Vaccine Allocation Priorities Using Disease Surveillance and Economic Data
Vaccination is a critical tool, along with suppression and treatment, for controlling epidemics such as SARS-CoV-2. To maximize the impact of vaccination, doses should be allocated to the highest value targets, accounting for health and potential economic benefits. We examine what allocation strategy is optimal and how to translate that strategy into actionable procurement decisions in the context of India. We compare 3 different allocation strategies (oldest first, highest contact rate first, random order) across 4 outcomes (lives saved, life-years saved, value of statistical lives saved, value of statistical life-years saved). We make 3 methodological contributions. First, we estimate the incremental health benefit of vaccination using novel, local seroprevalence data from India. Second, we estimate the value of statistical life-years using disaggregated, monthly data on consumption during the pandemic. Third, and most importantly, we estimate social demand curves for vaccines that can practically guide government procurement decisions. Our analysis yields 4 novel findings. First, the need to speed-up vaccination does not justify deviation from elderly-first prioritization. Second, much of the value of vaccination comes from improvements in consumption rather than longevity. Moreover, vaccination increases the value of a life year because it increases consumption. Third, social demand for vaccination falls over time as natural immunity from infections increases. Therefore, the slower a country vaccinates its population, the fewer doses it should procure. Fourth, there is enough variation in consumption and infection risk that it makes sense to vaccinate some areas before others. Our approach of connecting epidemiological models and data on health and consumption to economic valuation methods generalizes to other infection control strategies, such as suppression, and public health crises, such as influenza and HIV.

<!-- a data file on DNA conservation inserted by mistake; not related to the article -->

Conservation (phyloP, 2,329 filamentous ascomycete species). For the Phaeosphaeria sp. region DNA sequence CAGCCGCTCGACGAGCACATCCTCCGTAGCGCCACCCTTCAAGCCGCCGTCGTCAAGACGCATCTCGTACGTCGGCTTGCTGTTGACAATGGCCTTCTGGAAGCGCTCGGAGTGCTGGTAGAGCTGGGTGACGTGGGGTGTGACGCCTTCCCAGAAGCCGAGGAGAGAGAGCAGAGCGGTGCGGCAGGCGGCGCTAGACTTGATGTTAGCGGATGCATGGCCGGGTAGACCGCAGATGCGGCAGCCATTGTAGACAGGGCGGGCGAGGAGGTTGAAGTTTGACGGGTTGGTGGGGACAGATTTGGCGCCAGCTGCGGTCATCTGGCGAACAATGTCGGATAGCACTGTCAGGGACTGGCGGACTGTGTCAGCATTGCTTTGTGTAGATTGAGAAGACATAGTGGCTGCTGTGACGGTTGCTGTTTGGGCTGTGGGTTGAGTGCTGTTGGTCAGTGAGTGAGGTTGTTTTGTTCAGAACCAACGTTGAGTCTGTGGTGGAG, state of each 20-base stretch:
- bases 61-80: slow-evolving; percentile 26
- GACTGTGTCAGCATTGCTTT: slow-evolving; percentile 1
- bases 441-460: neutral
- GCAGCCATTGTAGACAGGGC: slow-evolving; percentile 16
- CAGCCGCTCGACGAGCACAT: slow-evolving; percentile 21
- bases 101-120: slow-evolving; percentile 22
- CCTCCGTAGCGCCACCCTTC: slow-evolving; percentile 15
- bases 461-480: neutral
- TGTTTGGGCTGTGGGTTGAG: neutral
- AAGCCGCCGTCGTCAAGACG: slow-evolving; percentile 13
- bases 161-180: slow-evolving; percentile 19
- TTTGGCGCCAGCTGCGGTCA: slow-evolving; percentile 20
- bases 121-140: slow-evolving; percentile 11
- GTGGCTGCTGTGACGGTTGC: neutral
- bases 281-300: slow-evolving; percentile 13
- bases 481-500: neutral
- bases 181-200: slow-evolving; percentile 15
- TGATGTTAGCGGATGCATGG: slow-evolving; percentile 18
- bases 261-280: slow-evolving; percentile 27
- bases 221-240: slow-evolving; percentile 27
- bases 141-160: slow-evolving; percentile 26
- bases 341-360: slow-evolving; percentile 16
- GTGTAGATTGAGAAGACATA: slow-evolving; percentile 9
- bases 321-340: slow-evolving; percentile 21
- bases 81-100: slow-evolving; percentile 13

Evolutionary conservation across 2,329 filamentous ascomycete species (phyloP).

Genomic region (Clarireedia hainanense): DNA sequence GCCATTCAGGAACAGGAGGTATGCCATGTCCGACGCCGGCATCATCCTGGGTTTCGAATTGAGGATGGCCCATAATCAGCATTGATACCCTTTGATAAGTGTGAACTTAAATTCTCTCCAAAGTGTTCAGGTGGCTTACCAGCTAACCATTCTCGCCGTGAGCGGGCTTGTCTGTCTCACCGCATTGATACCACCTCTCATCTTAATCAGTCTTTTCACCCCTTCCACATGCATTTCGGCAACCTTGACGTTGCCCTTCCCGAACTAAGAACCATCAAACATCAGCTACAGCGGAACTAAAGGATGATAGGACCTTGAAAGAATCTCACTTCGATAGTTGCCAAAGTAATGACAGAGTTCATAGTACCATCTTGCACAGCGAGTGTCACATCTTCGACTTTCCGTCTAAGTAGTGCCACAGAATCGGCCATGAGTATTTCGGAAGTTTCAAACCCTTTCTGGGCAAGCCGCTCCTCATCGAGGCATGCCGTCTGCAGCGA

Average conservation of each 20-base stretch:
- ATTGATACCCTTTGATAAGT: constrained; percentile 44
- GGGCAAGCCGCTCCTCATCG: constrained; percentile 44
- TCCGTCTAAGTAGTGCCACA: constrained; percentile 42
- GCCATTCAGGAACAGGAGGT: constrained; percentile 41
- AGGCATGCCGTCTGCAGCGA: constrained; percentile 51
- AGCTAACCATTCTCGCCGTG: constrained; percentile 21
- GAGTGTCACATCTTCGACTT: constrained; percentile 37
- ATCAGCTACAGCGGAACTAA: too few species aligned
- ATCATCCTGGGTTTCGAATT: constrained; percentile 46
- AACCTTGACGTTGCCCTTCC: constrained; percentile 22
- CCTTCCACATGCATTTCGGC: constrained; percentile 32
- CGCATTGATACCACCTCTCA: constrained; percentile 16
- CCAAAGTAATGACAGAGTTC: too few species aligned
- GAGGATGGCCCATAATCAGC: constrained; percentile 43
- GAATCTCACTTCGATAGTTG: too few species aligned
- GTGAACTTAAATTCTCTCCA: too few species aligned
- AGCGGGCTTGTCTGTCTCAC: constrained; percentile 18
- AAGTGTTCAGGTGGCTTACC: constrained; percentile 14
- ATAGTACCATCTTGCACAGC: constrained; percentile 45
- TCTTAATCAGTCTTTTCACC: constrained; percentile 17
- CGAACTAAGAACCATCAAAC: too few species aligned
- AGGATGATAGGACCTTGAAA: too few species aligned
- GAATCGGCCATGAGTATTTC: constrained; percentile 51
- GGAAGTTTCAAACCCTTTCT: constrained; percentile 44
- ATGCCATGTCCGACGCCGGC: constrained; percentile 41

Malani acknowledges funding from the Becker Friedman Institute at the University of Chicago to purchase a subscription to the Consumer Pyramids Household Survey and the support of the Barbara J. and B. Mark Fried Fund at the University of Chicago Law School. We thank Maciej Boni for helpful comments. Correspondence: email@example.com. The views expressed herein are those of the authors and do not necessarily reflect the views of the National Bureau of Economic Research.
Darius N. Lakdawalla
Dr. Lakdawalla holds equity in Precision Medicine Group and EntityRisk, Inc., which provide services to firms in the pharmaceutical, biotechnology, and medical device industries. He also serves as Chief Scientific Officer at EntityRisk. In addition, he has received honoraria or consulting fees from Amgen, Genentech, GRAIL, Mylan, Novartis, Otsuka, Perrigo, and Pfizer. No funding or compensation was received for this particular study.